October 29, 2014
Karmenu Vella Becomes New European Commissioner for Environment, Maritime Affairs and Fisheries
BY: Brianna Elliott
Last week, the European Parliament voted to confirm Karmenu Vella as the new Commissioner for Environment, Maritime Affairs and Fisheries of the European Commission, which will be headed by President Jean-Claude Juncker. Oceana is encouraging Vella to adopt strong leadership as he leads the European Union’s efforts to rebuild sustainable fisheries, protect the marine environment, and guarantee that sustainability is central to the “Blue Growth” strategy. The new team of Commissioners will begin their five-year term on November 1.
Vella is set to face the most important challenge facing European seas: restoring them to a healthy and productive status by 2020. Oceana hopes that combining the environment and fisheries will bring a fresh momentum to European policy.
“Healthy oceans are indispensable for Europeans because they provide us with food, jobs, and vital ecosystem services such as climate regulation. They are also part of our cultural identity and natural heritage; our legacy to the future,” Oceana in Europe executive director Lasse Gustavsson said in a press release. “We encourage Mr. Vella to follow the path initiated by his predecessors Damanaki and Poto?nik to maintain the health of our seas as a top priority. This is the only way to ensure the livelihoods of coastal communities and to preserve and sustainably use our natural resources now and in the future.”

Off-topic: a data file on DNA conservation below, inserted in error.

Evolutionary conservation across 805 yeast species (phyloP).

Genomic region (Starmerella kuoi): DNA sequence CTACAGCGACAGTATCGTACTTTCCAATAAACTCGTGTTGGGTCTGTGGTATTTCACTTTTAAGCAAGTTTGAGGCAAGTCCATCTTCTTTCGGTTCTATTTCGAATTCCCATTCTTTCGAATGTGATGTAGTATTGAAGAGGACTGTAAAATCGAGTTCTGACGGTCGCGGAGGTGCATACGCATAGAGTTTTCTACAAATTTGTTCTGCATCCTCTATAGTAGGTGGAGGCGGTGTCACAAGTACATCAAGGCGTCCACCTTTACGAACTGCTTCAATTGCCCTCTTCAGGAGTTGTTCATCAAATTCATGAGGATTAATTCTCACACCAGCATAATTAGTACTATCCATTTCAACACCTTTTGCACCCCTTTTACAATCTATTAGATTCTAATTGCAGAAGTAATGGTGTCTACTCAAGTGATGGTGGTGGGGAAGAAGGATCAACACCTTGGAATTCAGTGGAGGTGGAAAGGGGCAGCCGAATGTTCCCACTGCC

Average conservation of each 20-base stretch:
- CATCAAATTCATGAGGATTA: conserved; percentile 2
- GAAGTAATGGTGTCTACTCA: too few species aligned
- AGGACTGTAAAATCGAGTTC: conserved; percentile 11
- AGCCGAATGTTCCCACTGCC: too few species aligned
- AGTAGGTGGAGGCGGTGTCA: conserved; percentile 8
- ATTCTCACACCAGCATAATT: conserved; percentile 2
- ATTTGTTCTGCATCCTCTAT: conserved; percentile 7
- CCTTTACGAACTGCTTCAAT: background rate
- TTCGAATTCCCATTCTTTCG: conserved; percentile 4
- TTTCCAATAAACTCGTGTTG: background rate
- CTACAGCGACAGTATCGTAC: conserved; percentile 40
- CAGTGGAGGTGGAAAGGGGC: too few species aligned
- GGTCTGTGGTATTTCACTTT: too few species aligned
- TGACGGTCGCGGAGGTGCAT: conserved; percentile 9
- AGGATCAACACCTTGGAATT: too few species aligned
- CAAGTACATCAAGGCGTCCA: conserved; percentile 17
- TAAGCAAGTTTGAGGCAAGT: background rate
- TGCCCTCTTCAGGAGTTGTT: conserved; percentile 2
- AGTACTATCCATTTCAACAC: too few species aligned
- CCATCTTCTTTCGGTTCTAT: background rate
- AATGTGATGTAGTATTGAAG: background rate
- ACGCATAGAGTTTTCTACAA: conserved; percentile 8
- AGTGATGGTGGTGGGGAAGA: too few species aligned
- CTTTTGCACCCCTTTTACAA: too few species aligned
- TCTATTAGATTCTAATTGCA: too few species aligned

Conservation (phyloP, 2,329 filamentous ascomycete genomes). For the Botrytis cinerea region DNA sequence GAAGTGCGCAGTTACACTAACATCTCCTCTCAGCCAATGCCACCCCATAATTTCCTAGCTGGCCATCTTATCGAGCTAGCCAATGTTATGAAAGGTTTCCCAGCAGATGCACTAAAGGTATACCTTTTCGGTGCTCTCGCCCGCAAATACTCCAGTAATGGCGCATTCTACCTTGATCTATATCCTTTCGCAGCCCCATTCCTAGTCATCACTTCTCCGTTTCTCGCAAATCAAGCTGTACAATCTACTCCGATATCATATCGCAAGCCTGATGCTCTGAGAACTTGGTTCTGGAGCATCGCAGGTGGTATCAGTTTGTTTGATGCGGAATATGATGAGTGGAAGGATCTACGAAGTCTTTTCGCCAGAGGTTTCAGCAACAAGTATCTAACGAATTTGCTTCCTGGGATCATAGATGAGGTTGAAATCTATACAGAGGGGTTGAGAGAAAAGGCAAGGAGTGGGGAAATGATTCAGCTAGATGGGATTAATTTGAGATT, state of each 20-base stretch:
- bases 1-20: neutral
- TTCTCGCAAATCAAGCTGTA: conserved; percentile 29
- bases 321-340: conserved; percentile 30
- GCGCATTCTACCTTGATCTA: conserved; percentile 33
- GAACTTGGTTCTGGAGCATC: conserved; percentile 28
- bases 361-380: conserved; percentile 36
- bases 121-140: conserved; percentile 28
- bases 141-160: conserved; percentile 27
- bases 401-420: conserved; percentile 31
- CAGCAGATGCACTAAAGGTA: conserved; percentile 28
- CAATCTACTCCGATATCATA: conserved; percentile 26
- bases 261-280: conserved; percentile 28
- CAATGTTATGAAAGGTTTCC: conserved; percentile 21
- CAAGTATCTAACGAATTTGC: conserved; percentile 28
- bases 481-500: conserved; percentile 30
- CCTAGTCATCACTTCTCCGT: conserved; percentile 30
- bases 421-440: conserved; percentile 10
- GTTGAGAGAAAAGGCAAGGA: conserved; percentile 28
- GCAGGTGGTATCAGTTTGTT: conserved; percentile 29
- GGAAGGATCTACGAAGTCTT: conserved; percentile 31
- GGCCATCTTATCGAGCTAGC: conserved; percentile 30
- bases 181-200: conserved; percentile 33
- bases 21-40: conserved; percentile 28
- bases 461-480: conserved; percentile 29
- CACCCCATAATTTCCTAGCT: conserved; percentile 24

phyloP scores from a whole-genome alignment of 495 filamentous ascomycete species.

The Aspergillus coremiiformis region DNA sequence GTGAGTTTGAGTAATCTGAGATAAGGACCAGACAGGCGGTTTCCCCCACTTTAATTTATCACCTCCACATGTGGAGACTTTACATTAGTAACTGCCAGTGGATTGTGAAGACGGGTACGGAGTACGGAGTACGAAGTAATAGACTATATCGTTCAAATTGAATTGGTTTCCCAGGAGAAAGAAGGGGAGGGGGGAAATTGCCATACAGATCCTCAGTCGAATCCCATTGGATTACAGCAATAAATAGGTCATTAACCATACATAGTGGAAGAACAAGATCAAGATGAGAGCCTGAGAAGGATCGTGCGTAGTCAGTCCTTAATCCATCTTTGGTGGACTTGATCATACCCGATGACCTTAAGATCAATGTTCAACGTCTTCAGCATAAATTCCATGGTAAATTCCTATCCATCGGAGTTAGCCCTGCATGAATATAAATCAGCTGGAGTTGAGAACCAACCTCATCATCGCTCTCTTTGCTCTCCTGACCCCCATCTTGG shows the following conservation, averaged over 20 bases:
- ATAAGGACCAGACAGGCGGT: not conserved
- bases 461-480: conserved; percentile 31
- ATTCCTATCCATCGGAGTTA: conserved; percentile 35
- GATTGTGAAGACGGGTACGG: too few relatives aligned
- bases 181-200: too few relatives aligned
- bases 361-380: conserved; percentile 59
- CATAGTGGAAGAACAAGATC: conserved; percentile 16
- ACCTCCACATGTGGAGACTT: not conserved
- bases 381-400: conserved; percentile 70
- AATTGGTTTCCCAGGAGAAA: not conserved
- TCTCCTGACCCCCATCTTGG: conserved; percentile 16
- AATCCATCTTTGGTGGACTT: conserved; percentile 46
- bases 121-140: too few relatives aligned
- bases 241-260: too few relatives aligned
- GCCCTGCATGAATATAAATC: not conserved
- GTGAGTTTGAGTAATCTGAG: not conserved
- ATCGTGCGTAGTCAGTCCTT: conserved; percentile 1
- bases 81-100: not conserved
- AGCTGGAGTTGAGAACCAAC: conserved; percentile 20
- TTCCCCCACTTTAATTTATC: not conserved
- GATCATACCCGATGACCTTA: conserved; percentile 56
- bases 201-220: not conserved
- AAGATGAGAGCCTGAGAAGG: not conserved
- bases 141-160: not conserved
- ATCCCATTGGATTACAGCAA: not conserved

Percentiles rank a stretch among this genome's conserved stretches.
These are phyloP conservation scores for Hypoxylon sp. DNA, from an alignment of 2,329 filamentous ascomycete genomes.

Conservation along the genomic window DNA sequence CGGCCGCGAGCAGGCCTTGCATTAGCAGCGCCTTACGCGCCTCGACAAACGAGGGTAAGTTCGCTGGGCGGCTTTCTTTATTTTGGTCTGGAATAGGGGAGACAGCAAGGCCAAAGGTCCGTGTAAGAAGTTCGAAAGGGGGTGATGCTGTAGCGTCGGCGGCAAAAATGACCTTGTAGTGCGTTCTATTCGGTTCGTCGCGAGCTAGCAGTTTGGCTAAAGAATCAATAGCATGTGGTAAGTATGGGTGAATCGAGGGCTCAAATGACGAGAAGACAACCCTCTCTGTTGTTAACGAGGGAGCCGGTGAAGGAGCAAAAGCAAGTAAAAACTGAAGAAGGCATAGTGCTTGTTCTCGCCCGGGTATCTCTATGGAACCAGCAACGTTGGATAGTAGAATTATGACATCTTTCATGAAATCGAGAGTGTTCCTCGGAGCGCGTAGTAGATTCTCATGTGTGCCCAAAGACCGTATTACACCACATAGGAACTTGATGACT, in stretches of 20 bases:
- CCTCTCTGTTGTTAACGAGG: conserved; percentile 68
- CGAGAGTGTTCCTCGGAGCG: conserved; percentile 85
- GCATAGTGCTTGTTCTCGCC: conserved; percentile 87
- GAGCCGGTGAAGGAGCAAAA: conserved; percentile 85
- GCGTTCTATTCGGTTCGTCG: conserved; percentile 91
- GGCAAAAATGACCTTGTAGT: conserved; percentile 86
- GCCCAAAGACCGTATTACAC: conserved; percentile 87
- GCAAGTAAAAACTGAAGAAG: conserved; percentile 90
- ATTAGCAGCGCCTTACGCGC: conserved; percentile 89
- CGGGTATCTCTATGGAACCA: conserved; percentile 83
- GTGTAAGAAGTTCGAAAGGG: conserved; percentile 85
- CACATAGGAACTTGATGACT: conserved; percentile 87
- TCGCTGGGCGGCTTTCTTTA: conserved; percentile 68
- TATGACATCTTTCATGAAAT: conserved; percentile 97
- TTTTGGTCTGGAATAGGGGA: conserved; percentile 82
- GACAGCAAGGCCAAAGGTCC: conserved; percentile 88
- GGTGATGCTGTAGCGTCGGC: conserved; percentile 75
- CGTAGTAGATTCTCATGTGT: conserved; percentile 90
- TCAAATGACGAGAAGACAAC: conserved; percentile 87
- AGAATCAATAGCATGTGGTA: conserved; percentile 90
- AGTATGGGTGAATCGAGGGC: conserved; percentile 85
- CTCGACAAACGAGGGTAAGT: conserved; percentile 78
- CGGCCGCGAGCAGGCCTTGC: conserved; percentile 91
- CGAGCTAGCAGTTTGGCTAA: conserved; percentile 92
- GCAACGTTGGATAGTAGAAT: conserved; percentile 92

Vella committed himself to build upon progress made by soon-to-be former Commissioner Maria Damanaki, including continuing the fight against illegal, unreported, and unregulated (IUU) fishing, implementing the Common Fisheries Policy (CFP), and considering deep-sea mining only after thorough scientific analysis, among other developments.
For the past five years, the European Union has committed to restore European fish stocks, ban discards, stop haggling over yearly fish quotas, and introduce long term fisheries management plans. Harmful fisheries subsidies have been curbed and the fight against IUU has taken off on a worldwide scale. Similarly, the importance of the Marine Strategy Framework Directive that aims to ensure Good Environmental Status of Europe’s seas by 2020 has been recognized. Its proper implementation is seen as fundamental towards mitigating the detrimental impact of all human activities on our oceans, for instance through the designation of new marine protected areas.
The effective implementation of EU environmental legislation will be a test for the new Commissioner, says Oceana in Europe, but Vella’s public statements to prioritize this and not tolerate any infringements are a good beginning to his new mandate.